Those Olympic sprinters may be fast over 100 or 200 metres, but the reason they’re so muscular comes down to the mechanics of running: the intense burst of 100 per cent effort for 10 seconds is a full body workout, and many time-pressed office workers are taking up sprinting to build muscle and lose weight.

“Each stride is equivalent to one sit-up,” says Sydney-based trainer Roger Fabri. “An Olympic sprinter makes 67 strides in a 100-metre race – which is like 67 sit-ups in 10 seconds.”

But don’t expect to get away with one sprint when you work out with Fabri at his Speed Agility Academy.

“My basic workout is five 100-metre sprints, with three minutes’ rest between,” says Fabri, who has worked with clients including NRL player Jarryd Hayne, New Zealand rugby player Sonny Bill Williams and cricketer David Warner. “You’ll be feeling it half way through your third sprint, I guarantee you.”

The sprinting action itself, and the physical intensity we have to apply to run at top speed, engages not only the legs, but also the back, arms, torso, head and neck.

Fabri calls this “speed endurance training”, and the benefits include fast fat loss, a rapidly changed physique, extra strength, better balance and muscular definition. And all from a regime that can be done in 20 minutes or less.

“My clients know the improvements they can get, but they’re also aware of the discomfort,” says Fabri.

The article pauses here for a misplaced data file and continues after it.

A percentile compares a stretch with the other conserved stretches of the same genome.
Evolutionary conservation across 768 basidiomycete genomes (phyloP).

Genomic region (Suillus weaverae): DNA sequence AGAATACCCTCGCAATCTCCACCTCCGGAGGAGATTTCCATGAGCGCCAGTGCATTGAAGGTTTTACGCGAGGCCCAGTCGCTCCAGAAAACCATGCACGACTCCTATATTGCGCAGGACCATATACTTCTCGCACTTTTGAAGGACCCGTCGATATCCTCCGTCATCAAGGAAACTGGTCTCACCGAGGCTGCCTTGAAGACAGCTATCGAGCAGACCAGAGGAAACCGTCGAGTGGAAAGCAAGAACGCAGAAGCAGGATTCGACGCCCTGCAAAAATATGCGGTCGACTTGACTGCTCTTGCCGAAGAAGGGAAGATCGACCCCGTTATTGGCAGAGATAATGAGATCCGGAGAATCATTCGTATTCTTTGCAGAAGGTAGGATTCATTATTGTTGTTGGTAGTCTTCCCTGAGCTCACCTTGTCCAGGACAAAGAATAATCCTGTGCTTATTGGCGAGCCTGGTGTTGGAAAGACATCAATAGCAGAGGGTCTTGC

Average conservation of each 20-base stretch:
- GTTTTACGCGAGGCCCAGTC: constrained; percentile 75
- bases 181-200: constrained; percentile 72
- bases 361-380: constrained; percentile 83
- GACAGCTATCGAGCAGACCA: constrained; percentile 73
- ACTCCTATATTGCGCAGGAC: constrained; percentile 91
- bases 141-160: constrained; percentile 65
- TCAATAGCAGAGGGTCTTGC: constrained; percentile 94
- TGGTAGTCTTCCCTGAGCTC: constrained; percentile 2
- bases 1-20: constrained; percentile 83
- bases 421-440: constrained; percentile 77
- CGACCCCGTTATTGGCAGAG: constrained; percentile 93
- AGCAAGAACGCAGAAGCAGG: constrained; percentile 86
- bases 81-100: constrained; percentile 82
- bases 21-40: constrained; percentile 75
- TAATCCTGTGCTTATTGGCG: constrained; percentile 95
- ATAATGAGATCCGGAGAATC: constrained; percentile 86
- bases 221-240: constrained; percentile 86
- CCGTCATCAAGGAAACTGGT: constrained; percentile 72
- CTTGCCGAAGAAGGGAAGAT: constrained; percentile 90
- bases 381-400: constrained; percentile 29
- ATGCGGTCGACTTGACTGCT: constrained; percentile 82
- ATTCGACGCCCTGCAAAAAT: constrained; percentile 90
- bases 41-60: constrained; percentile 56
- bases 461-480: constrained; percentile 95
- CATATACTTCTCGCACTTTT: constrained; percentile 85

Discomfort? It’s more like pain, nausea and dizziness; the lungs scream for oxygen, the legs go to jelly, the mind says “give up”.

Fabri warns his clients about the mental barrier to the rewards, but he doesn’t back off because of it.

“My workouts are about physical change, and change hurts,” says Fabri. “Our bodies wants to find a comfort zone or a rhythm, so we get enough oxygen to feed the energy required by the activity. When you do a five-kilometre jog every evening, your body adapts. My workouts are not like that. They’re outside the comfort zone.”

They are sufficiently outside the comfort zone to be anaerobic (lactic) exercise in which the body starts to convert energy stored as fat.

Fabri’s regime starts with in-place mimes of the mechanics of sprinting: the client learns the five components of the stride pattern, which Fabri calls “neural programming”, or imprinting the correct actions onto the brain and muscles. When released in a sprinting motion the body performs optimally and with the least chance of injury.

Fabri, working with a team of coaches, writes a tailored program for every client. The sprints are usually conducted at 60 per cent effort for the first 30 metres, 80 per cent effort for the next 30m and then the final 40m at 100 per cent.

When time-poor professionals train with him, he says, they see dramatic changes in their body shape, improvements in their strength and a boost to their energy levels. They also want to quit, usually halfway through their first workout.

“I can make you physically strong, but you have to be mentally strong,” says Fabri.

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